COLLEGE PARK – NFL scouts and reporters crowded the indoor practice facility at Cole Field House for the University of Maryland’s pro day on March 28. Talent evaluators from 30 NFL teams quickly jotted down notes throughout the day on 12 of the Terps’ NFL Draft hopefuls, all of whom were aspiring to get one team’s big board.
However, junior wide receiver D.J. Moore, the one player scouts were eager to see in action, was not among his teammates participating in the broad jump, the 40-yard dash or any of the position-specific drills.
Instead, Moore stood at the other end of the field, warming up until the final 20 minutes of the pro day.
As Moore got dressed and lined up to run routes, all the scouts’ attention turned to him. And as the six-foot, 215-pound receiver ran crisp routes, it was clear why Moore is projected to be a first-round pick.
“He’s always been hungry, and he’s always been the same person,” said former cornerback Will Likely III, who also participated in Maryland’s pro day.
Moore has already shown he has the athleticism that he needs to be an NFL wide receiver. He ran 4.42 40-yard dash at the NFL combine, and he impressed scouts even more with an 11-foot broad jump.
Now Moore wants to prove he has the football skills to match that athleticism. He did not drop any of the passes thrown to him by quarterback Caleb Rowe, but the Philadelphia native did not want to show off his hands. Instead, he wanted to show how well he can run NFL-style routes.
“It shows I’ve gotten quicker out of my breaks,” Moore said. “That’s what I’ve really been working on.”
While scouts have told Moore his breaks could be better, he has already done enough to raise his draft stock. Moore is currently projected to go No. 29 overall to Jacksonville per Mel Kiper Jr.’s latest mock draft, but Moore spent a lot of time with Carolina Panthers Offensive Coordinator Norv Turner, so the receiver being selected at No. 24 could also be an option.
However, Moore’s draft stock does not come up when he talks to scouts, and it does not seem to bother him.
“As far as round-wise, scouts don’t really talk about it,” he said. “They just tell me I’m a great player and my ceiling is so high.”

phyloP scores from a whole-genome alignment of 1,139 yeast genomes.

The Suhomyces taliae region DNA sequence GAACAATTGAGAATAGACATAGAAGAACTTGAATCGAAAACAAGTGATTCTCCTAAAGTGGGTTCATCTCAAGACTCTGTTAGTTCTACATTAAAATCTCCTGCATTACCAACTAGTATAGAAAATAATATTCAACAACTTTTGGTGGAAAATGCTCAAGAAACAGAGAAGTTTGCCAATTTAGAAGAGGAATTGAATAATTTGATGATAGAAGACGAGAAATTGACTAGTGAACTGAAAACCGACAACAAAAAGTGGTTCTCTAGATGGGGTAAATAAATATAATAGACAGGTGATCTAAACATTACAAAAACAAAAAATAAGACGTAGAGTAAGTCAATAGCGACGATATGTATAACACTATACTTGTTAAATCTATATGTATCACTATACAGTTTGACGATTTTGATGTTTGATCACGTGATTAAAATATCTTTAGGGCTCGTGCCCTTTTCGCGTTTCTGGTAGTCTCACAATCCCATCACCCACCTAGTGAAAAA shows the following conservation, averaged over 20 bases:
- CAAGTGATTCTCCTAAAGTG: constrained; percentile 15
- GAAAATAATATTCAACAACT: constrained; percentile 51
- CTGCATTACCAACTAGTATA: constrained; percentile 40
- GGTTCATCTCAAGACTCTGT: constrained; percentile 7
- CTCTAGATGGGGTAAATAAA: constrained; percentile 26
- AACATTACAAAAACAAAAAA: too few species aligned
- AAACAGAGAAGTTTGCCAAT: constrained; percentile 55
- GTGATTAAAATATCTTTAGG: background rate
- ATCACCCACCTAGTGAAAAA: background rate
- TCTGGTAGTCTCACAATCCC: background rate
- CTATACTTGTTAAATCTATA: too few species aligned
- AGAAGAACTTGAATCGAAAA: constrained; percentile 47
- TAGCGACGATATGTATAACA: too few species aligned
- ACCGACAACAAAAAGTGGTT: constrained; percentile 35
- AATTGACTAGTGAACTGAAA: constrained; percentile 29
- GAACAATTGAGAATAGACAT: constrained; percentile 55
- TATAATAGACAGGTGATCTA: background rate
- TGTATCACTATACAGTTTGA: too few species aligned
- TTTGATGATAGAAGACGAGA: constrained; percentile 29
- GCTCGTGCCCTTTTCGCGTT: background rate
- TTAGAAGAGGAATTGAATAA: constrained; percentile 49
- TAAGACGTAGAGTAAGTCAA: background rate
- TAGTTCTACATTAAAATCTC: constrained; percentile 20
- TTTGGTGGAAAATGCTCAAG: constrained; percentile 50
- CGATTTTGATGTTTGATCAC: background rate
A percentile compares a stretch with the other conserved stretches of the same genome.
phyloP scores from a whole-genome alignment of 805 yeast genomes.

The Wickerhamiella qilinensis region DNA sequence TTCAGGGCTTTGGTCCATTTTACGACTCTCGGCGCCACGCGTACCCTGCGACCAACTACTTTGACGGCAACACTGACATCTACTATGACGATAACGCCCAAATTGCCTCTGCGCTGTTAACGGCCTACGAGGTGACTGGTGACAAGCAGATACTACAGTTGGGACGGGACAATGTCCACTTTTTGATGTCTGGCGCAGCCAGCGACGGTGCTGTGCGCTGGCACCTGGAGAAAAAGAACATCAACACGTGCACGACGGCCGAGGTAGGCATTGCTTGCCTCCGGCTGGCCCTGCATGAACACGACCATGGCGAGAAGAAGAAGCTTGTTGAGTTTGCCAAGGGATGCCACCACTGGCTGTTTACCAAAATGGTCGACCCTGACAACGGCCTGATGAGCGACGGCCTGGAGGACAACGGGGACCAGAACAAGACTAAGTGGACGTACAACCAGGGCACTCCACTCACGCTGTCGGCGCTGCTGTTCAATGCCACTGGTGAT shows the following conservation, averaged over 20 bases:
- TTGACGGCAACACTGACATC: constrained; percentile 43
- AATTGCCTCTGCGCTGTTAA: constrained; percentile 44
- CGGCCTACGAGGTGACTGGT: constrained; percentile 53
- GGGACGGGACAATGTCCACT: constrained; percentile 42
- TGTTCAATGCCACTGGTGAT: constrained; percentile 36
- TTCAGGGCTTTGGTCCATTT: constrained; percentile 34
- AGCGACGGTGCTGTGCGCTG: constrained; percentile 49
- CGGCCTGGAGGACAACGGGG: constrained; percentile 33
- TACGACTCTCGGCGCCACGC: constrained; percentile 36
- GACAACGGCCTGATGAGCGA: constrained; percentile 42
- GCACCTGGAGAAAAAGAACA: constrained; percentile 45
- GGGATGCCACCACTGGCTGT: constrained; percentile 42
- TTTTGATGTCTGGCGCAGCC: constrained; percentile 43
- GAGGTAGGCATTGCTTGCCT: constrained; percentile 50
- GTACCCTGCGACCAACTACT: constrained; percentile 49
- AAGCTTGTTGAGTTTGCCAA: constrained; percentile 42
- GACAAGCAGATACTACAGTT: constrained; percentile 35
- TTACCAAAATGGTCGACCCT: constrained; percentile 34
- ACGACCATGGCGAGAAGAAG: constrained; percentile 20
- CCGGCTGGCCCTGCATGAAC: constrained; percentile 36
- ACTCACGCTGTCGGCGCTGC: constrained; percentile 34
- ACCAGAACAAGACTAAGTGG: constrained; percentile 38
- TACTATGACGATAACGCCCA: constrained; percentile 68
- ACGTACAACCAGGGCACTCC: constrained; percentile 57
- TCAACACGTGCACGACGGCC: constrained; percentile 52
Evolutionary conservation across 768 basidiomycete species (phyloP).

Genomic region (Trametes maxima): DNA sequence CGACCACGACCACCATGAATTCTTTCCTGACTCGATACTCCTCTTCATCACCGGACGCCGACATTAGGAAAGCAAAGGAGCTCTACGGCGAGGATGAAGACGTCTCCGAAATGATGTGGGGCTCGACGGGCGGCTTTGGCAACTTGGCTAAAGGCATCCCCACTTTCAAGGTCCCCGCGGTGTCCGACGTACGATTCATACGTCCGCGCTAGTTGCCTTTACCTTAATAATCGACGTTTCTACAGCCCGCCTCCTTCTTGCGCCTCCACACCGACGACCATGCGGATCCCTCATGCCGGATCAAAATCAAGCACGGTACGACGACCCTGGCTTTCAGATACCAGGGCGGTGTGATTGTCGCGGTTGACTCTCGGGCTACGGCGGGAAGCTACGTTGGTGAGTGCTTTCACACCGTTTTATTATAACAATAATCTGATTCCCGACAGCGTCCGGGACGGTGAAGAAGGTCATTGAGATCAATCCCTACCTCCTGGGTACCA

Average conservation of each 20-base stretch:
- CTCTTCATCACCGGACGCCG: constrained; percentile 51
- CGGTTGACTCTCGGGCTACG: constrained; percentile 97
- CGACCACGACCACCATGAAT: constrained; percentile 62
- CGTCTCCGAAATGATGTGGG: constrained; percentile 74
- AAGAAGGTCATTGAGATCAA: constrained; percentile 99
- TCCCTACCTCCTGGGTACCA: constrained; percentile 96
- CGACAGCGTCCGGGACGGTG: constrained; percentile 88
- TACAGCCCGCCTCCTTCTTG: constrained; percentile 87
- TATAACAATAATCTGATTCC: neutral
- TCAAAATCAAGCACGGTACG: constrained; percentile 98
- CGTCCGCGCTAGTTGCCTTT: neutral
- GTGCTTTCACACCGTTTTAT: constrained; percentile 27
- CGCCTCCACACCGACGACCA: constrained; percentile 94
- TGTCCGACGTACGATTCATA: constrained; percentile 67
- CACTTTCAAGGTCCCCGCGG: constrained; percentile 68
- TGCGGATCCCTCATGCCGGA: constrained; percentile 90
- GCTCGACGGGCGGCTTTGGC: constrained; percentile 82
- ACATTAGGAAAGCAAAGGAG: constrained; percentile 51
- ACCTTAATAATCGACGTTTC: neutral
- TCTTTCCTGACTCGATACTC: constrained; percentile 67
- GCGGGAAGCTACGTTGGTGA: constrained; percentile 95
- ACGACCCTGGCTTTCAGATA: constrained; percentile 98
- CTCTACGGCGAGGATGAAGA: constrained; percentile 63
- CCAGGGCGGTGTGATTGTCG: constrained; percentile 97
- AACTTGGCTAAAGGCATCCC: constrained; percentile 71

Moore's absence for most of the pro day allowed Maryland’s other hopefuls, most of which are not projected to be drafted, to be evaluated by scouts. For players like cornerback J.C. Jackson, who only played college football for two years, opportunities like the NFL combine and pro days could have serious implications.
“I feel like the combine and pro day are really important for me,” said Jackson who is projected to be drafted in the third to fourth round by NFL.com. “I put my heart into it, I worked out, and I did what I had to do.”
Jackson also added that drill in the combine and pro days allow him to show off his skill set.
Jackson has already met with the New Orleans Saints and has a visit scheduled with the Oakland Raiders April 2.
“It was a good experience. It’s about living your dream. This is what I’ve always wanted to do. I’m just enjoying the process,” he said.
Other players, such as William Likely, used the pro day as a second chance. Likely tore his ACL as a junior in 2016, but still decided to forgo his junior year to enter the draft. Likely wound up going undrafted and worked out for the New York Jets and Cleveland Browns before ultimately being cut in training camp by the New England Patriots.
Now, fully recovered, and the former All-Big Ten cornerback feels like he is back to his former self.
“It feels different because last year I wasn’t 100 percent,” he said. “This year I was back to normal, actually more than back to normal. I feel like this was my real pro day.”
Likely has spent most of his time training, and he was finally able to put his work on display for NFL teams. He was limited to position drills but Likely felt like he helped improve scouts’ perception of him.
“It is a good time to showcase that I’m back healthy and better than I was before, Likely said. “The pro day kind of helped me because they (NFL scouts) want to see where I’m at.”